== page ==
Anyone who has watched M*A*S*H has heard of Busan, South Korea, although on the show it was called Pusan.
As we learned from Beijing formerly being called Peking, early western visitors to East Asia couldn’t seem to get their Ps and Bs straight.
As one of the only areas during the Korean War that never came under control of North Korea, it served as a temporary capital of the Republic of Korea. Guess that’s why Hawkeye and the gang went there on their three-day passes.
We only had a one-day pass from our ship, so we had to make the most of it. Busan is the busiest port in South Korea and fishing is a big part of all of that maritime activity. This has created one of the biggest fish markets in all of Asia. We couldn’t think of a better place to start our day.
The enormous Jagalchi indoor market covers three floors, but the fish selling spills out into the surrounding streets too.
On our way inside, we passed through this makeshift overflow market and got a first-hand look at the cleaning and preparation of the seafood.
Inside the huge building, the displays were more controlled with aquarium-type tanks showing off the catch of the day.
A nonstop fresh supply of water flows from tank to tank until it spilled over onto the floor and down into drains. This way all of the stock is kept not just fresh, but alive.
Walking through we encountered every sort of sea creature imaginable, many that we not only had never seen before, but we couldn’t even begin to identify.
After covering the the entire ground level, we headed up the stairs. The second floor houses traditional restaurants – complete with no shoes allowed – that serve up freshly caught specialties. Where else could we dream of having lunch?
Once again the language barrier was high, but we managed to point and gesture and soon food began to arrive. Then more, and more, and so on.
Dishes appeared with the traditional Korean pickled vegetable dish kimchi, carrots, potatoes, cabbage, seaweed, broccoli, hot peppers, sliced garlic, peanuts, and a couple things that we couldn’t identify (this was beginning to look like a theme for the day – and we love days like that).
Then out came an entire flounder that was most likely alive a second earlier. Finally a little stove was placed on the table with a boiling pot of garlicky broth, fish parts and herbs — we had entered food nirvana.
From the fish market we waded into the heart of the city. The crowded streets were filled with vendors and, even though we just ate, we had to try dongnae pajeon — a Korean pancake of sorts. But this was not anything like what the word pancake conjured up in our minds. The good old International House of never made any scallion, chili pepper, and seafood flapjacks.
More than stuffed, we were in desperate need of a way to work a little off. Climbing The 40 Steps sounded like it might help. While there is a staircase with exactly forty steps (yes, we counted), the name more generally refers to the area around them.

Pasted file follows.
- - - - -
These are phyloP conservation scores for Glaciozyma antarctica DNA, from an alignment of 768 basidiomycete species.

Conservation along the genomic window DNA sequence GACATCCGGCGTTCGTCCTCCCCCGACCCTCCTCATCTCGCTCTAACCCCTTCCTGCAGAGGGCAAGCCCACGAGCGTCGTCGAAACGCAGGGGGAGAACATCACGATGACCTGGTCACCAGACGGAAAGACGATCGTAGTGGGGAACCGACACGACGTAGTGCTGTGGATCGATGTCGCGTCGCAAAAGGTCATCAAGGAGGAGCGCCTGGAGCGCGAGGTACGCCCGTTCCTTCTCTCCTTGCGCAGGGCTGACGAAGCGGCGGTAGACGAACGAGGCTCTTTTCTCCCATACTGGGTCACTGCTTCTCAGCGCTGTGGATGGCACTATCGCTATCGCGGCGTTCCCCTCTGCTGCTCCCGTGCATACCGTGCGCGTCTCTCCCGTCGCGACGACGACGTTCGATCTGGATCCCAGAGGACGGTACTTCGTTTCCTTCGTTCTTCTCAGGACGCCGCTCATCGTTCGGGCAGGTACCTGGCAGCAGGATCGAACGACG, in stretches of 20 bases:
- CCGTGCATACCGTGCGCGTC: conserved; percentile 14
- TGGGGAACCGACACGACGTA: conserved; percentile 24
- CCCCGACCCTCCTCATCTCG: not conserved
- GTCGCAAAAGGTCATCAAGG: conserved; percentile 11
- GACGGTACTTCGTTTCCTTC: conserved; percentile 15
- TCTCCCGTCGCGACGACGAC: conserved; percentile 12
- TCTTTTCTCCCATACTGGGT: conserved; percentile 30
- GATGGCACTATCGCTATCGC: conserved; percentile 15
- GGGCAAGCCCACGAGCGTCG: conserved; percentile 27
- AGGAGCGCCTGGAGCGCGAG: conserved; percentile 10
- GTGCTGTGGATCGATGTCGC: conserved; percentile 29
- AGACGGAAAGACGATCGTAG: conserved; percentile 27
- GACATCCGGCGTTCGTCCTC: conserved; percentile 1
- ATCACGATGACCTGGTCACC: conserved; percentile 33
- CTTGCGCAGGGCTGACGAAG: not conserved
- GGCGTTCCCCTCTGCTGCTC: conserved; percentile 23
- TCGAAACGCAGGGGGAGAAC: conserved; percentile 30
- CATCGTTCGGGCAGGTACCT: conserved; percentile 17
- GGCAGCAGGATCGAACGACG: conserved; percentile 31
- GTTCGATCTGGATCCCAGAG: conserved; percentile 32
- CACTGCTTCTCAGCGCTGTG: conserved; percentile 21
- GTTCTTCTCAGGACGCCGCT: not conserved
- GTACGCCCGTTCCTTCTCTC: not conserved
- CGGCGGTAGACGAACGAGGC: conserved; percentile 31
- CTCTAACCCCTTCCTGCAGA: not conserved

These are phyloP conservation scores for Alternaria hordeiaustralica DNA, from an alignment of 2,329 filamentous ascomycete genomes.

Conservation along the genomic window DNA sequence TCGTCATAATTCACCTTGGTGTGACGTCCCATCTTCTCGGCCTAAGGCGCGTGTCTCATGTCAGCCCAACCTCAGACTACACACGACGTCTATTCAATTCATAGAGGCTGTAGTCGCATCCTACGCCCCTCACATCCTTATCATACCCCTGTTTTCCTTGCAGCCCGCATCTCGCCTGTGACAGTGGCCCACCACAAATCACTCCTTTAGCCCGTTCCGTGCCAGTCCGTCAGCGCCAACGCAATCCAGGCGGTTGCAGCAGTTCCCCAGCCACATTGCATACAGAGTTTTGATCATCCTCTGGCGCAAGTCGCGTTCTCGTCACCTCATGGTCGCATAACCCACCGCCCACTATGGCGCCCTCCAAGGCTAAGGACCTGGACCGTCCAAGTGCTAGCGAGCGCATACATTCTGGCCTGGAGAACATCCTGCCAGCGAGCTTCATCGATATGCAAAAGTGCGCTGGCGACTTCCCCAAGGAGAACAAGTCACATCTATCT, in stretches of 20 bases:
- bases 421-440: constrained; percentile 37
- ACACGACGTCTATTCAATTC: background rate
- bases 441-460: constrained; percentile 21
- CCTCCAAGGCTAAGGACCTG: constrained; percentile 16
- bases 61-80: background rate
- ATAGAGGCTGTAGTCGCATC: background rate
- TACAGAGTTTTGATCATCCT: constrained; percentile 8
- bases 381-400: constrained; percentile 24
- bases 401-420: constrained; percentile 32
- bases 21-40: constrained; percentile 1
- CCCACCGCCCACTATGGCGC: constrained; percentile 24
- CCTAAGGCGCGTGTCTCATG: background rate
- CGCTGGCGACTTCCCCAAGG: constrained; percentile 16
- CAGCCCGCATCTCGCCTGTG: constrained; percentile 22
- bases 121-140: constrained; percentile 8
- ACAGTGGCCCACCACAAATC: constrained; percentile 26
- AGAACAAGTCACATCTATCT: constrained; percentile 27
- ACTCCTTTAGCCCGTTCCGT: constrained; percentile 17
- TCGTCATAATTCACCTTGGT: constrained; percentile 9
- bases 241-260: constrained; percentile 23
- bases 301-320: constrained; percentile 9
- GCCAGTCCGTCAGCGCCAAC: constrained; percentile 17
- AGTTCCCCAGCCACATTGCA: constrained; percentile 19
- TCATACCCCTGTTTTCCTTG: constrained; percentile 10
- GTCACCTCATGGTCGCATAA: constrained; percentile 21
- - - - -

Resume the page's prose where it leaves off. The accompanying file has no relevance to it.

The working class neighborhood around the stairs has been restored to look like it did just after the Korean War. Statues depicting street life as it was back then have also been placed around the district. Since the renewal, tons of shops, bars, coffee houses, and restaurants have sprung up, perhaps detracting from the authenticity of a 1960s post war look, but making for a cool place to stop for a cup of joe.
After our coffee break we were thinking that forty steps probably wasn’t enough to make a dent in our earlier calorie consumption, but a climb up to The Busan Tower might do the trick. We walked up a steep path through Yongdusan Park that came up on the back side of the tower.
While the tower stands over three hundred feet high, we didn’t feel the need to go to the top because the view from the hill couldn’t get much better. In front of the tower there is a giant clock made of flowers that gave us, and just about everyone else in the park, a great photo op. After a few snaps we made our way down the hill via a long stairway and escalator that leads to the downtown area.
We messed around, checking out the shops and mugging for pictures with statues, until we noticed that we might be pushing things time wise.
We like to squeeze every last second out of a place when we visit, but we sure didn’t want to be AWOL when the ship sailed. Time to find that bus stop.
We learned a valuable lesson in big city bus travel; the stop for the opposite direction is not always right across from where we got off in the morning.
After a brief panic, we found a tunnel under the road and made it on the bus, along with a handful of other last second stragglers headed for the ship.
We jumped off at the dock and ran aboard just before the gangplank was pulled up.